“Disrupted cultural normalcy of any family may result in a lack of meaningfulness, poverty, addictions and crime,” said Bayda. “The families in Canada and particularly in Saskatchewan would benefit greatly from any attention the Holy Father could bring into focus on this issue.”
The idea of a visit from Pope Francis is generating interest and excitement in the province.
“If it comes about, this would represent the first occasion that the province of Saskatchewan would enjoy a papal visit, and particularly from a pope who speaks in such profound ways to the needs of the marginalized of our society,” said Rev. Kevin McGee, diocesan administrator for the Roman Catholic Diocese of Saskatoon.
“The bishops would welcome such a visit as an opportunity for Pope Francis to speak words of healing and reconciliation on behalf of the Catholic Church to our indigenous brothers and sisters who have experienced deep wounds as a result of church-sponsored colonization as well as abuses that took place in residential schools that were under the direction of Catholic leadership,” he said.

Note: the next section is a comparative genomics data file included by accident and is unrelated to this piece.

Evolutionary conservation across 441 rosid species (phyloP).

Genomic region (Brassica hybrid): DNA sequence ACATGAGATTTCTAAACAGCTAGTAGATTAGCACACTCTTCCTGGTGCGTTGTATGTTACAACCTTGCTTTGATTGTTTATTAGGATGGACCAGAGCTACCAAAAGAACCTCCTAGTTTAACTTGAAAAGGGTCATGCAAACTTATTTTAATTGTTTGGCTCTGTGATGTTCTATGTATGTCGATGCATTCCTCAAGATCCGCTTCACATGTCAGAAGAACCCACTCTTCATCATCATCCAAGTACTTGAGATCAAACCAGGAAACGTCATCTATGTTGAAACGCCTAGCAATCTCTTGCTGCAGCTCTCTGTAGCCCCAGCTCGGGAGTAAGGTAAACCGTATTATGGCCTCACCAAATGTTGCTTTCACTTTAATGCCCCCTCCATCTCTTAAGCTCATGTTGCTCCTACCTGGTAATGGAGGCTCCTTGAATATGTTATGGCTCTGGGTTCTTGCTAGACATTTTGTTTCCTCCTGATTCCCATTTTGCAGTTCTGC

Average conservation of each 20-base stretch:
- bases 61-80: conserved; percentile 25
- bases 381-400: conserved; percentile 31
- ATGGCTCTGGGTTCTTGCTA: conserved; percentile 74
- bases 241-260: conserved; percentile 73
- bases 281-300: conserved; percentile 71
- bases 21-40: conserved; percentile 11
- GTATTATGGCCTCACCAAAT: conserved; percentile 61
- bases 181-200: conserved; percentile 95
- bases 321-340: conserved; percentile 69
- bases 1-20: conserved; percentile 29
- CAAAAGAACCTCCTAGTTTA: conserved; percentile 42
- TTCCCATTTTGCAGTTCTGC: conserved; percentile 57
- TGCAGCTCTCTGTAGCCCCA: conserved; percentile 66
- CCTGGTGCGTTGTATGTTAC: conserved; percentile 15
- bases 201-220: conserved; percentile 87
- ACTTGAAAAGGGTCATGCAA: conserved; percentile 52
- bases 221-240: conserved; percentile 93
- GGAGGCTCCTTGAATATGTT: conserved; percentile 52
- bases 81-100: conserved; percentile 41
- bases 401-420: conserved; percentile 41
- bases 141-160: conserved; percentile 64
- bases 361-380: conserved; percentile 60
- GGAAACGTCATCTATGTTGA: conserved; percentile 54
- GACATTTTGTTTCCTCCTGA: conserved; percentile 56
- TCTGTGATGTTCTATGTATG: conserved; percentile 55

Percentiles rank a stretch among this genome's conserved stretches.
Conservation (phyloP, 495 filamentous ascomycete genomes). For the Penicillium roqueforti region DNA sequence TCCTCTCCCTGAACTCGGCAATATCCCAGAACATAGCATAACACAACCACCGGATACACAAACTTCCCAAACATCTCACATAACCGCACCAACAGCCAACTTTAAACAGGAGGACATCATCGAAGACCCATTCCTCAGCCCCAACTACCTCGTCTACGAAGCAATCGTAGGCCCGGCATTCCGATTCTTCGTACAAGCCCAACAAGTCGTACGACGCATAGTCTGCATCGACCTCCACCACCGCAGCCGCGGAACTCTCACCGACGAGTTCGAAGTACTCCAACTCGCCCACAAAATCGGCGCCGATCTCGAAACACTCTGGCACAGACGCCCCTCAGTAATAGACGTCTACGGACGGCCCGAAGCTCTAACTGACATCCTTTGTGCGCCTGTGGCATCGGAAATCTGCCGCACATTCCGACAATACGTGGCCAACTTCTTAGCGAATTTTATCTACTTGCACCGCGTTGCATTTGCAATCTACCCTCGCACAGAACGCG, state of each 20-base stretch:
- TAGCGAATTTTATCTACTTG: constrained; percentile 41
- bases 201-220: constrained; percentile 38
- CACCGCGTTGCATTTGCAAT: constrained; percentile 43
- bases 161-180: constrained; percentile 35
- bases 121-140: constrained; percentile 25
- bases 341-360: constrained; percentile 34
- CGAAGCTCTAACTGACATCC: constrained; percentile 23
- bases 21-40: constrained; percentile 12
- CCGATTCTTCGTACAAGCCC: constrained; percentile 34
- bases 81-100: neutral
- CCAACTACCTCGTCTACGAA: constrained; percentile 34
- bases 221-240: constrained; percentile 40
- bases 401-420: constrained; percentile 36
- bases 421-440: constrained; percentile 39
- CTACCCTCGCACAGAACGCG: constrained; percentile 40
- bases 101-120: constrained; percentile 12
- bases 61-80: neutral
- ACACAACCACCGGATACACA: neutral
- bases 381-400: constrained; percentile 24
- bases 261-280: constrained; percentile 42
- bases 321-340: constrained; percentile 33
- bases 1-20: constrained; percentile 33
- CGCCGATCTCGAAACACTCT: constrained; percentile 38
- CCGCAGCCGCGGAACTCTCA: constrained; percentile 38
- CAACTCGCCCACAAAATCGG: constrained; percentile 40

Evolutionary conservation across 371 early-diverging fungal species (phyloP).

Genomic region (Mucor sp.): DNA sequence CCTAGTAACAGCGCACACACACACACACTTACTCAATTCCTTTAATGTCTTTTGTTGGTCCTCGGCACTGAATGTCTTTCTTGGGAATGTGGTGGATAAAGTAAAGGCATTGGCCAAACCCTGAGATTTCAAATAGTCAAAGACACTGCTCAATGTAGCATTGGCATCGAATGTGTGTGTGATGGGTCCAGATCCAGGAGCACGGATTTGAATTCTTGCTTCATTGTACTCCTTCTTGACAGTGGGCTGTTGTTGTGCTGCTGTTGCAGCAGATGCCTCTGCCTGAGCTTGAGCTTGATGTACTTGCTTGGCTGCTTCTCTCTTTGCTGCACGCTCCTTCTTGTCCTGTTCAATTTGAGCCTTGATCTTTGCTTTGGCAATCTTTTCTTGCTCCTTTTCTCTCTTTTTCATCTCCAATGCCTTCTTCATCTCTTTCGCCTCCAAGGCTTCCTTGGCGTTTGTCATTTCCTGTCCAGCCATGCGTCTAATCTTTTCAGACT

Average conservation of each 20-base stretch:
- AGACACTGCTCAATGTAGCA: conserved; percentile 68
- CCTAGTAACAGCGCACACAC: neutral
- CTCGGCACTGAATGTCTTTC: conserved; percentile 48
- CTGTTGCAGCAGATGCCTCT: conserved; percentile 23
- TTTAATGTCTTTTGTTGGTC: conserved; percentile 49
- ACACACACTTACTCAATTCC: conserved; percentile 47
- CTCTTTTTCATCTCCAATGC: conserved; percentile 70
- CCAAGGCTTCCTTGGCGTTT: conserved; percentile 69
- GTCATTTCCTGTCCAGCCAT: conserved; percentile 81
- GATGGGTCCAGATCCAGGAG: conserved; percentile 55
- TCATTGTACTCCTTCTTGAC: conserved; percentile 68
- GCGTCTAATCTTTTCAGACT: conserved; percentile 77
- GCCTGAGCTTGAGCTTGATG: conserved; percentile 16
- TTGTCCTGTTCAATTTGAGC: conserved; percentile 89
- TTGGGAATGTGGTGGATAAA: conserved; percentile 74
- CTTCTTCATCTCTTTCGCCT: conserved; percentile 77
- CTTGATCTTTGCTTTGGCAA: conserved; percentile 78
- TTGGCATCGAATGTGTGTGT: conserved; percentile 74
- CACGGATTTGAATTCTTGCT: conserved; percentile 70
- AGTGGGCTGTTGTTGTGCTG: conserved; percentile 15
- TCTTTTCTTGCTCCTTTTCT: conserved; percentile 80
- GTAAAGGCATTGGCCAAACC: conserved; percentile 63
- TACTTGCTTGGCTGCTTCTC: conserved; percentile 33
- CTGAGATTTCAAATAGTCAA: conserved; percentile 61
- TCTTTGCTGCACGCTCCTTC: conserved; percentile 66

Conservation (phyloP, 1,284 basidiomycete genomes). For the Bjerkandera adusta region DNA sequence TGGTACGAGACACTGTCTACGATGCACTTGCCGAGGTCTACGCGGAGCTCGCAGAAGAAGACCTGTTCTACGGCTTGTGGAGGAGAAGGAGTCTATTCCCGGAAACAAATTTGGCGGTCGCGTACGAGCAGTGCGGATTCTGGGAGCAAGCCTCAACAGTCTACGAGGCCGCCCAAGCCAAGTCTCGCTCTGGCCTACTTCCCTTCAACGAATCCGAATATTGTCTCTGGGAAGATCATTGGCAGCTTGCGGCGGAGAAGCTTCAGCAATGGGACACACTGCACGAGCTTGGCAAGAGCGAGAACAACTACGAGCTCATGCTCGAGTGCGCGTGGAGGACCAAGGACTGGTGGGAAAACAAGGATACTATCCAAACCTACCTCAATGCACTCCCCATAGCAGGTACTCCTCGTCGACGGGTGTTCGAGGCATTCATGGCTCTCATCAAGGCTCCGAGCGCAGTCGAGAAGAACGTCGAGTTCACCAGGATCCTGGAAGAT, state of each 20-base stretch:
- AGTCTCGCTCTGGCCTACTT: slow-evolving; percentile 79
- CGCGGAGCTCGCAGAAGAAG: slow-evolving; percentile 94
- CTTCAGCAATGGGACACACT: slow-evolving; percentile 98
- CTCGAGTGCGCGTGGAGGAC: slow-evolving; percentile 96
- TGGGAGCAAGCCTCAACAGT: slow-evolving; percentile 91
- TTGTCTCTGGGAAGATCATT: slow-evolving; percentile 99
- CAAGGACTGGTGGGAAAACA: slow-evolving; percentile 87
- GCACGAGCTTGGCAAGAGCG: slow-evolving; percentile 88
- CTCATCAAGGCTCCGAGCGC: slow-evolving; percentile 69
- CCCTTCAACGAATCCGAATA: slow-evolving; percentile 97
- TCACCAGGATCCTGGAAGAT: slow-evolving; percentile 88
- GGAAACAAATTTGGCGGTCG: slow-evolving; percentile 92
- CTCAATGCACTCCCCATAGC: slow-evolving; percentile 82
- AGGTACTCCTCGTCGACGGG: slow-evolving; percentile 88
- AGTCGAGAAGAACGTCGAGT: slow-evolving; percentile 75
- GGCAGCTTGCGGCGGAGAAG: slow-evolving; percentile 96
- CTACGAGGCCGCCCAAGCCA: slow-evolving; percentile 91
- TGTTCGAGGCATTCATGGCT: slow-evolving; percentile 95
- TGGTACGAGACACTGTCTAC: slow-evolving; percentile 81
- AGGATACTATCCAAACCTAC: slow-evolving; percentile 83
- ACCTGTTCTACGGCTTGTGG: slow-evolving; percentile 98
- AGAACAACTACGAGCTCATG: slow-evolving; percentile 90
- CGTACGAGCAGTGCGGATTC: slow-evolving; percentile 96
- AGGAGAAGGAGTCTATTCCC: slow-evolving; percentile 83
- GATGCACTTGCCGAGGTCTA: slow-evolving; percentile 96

“A papal visit would also be a celebration of our faith, affirming the various ways we are called to witness to a gospel of love and mercy in our families, society, environment and world,” McGee added.
The papal invitation must be kept in perspective, cautioned Bolen. “The Holy Father is only able to make a small number of international trips in any given year, and the world’s needs are many. Nonetheless, even the possibility of a papal visit necessitates a great deal of planning,” he said.